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Lacquered cable soldering

Discussion in 'd.i.y.' started by venton, Aug 11, 2017.

  1. venton

    venton pfm Member

    Is there any way to solder lacquered earphone wire?
    I've tried dabbing it in hot solder but it just gets black and dirty.
    So delicate it can't really be scraped off. Cheers.
     
  2. misterdog

    misterdog Not the canine kind

    See the thread below re HD 600 same problem.
     
  3. venton

    venton pfm Member

    Oh yes, same issue. In my case it's not very expensve ear buds but I just like to fix stuff.
    I like the sound of nitromors paint stripper, I might try dipping the ends in that.
     
  4. Chops54

    Chops54 pfm Member

    When dealing with this sort of wire I lay the end of it flat on a piece of wood or similar. I then get a blob of solder on the tip of the iron and stroke it hard against the wire to work the solder into the wire. The tip needs to be hot and clean. If it's not having it I'll use a touch of flux paste.
     
  5. venton

    venton pfm Member

    I've just come back from leaving the wire ends embedded in a blob of nitromors for an hour. Enamel came clean off with a little drag between my finger nails. Super shiny copper ready to go. There are some nylon filaments in the braid so separated them carefully and chopped off. Just managed to tin them and it took very well.
     
  6. misterdog

    misterdog Not the canine kind

    The old Nitromors that takes your breath away, or the new stuff which doesn't work anything like.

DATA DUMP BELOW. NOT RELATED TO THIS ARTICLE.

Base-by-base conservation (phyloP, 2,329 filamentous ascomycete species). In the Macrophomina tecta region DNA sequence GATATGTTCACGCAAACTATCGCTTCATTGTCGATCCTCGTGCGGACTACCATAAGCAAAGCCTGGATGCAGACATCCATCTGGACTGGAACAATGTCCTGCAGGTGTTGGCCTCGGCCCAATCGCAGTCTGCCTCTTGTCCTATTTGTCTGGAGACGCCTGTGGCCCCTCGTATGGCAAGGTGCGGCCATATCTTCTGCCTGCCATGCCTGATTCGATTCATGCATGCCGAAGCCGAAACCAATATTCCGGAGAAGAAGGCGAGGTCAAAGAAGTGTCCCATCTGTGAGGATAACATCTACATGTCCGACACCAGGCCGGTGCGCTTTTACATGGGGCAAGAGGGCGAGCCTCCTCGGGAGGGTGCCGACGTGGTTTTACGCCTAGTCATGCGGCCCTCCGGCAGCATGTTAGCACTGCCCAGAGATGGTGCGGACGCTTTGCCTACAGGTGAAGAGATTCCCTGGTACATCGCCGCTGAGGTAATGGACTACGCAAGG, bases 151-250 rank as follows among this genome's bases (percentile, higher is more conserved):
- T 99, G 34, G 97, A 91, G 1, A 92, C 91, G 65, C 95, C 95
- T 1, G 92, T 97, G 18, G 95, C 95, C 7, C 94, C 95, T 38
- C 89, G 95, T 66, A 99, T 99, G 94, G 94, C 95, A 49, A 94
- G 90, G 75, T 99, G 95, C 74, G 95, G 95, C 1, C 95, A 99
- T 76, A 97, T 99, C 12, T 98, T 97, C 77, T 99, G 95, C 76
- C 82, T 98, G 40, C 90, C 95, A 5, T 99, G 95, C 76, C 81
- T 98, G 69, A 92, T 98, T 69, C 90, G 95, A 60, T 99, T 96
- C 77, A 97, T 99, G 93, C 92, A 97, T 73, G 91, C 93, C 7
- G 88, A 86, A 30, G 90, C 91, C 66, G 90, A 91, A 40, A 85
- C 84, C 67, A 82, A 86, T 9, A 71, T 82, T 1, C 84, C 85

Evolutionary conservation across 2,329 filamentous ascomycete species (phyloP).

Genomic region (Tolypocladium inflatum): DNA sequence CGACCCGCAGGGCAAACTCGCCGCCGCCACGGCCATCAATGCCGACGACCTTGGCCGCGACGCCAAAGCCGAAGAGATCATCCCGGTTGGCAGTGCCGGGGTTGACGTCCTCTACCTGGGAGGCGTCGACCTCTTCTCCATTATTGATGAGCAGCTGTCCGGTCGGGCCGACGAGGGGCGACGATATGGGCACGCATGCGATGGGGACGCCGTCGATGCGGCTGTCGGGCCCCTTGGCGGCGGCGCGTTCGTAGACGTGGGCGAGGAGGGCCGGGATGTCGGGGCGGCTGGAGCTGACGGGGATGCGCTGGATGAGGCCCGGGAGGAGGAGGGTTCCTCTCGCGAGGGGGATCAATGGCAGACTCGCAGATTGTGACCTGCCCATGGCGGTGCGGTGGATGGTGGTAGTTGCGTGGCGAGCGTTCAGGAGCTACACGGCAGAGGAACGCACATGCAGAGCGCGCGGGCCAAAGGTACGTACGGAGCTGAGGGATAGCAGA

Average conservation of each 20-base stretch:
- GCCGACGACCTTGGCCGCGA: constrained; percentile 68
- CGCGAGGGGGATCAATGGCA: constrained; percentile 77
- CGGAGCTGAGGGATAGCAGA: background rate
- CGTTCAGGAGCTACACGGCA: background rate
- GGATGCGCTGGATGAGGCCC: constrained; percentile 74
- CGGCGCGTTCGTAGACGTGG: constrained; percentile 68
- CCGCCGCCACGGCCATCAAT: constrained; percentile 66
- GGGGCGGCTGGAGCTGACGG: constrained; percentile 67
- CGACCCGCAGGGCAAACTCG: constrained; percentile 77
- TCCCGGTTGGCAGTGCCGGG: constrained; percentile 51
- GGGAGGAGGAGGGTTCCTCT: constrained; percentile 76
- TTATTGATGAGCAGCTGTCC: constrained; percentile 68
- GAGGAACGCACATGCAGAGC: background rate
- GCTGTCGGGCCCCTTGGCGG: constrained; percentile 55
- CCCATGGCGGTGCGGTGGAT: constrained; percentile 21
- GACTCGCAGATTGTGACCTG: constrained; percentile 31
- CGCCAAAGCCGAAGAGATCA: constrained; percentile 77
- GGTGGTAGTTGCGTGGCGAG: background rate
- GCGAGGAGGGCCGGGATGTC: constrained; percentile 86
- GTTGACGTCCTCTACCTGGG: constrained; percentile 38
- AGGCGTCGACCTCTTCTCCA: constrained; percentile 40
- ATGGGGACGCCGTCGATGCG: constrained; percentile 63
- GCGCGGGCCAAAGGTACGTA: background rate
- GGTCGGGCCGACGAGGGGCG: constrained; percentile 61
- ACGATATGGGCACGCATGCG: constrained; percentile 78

7. venton

    venton pfm Member

    Its a very old tin of the thick stuff which rips your nose off if you sniff it.
    I didn't realise there was a new shitty formula thanks to EU bureaucracy.
    I best keep my tin specially for this job.
     
  8. demotivated

    demotivated pfm Member

    The other way is to scratch the wire with a sharp knife. This loosens the lacquer and allows the solder to get underneath. It usually just shrivels off the copper when you solder after.
     
  9. Vinny

    Vinny pfm Member

    Original Nitromoors was methylene chloride with cellulose acetate dissolved in it as a thickener (MC is thinner than water-thin solvent).

    As an educated guess the current version uses MEK (methyl ethyl ketone) as the active ingredient - MEK is an excellent softener for most surface finish polymers (paint, varnish, lacquer etc.), but not as good as MC. (Both will usually resurrect paint brushes that have even gone completely solid.)

    You can buy MEK online, probably far cheaper than Nitromoors.
     

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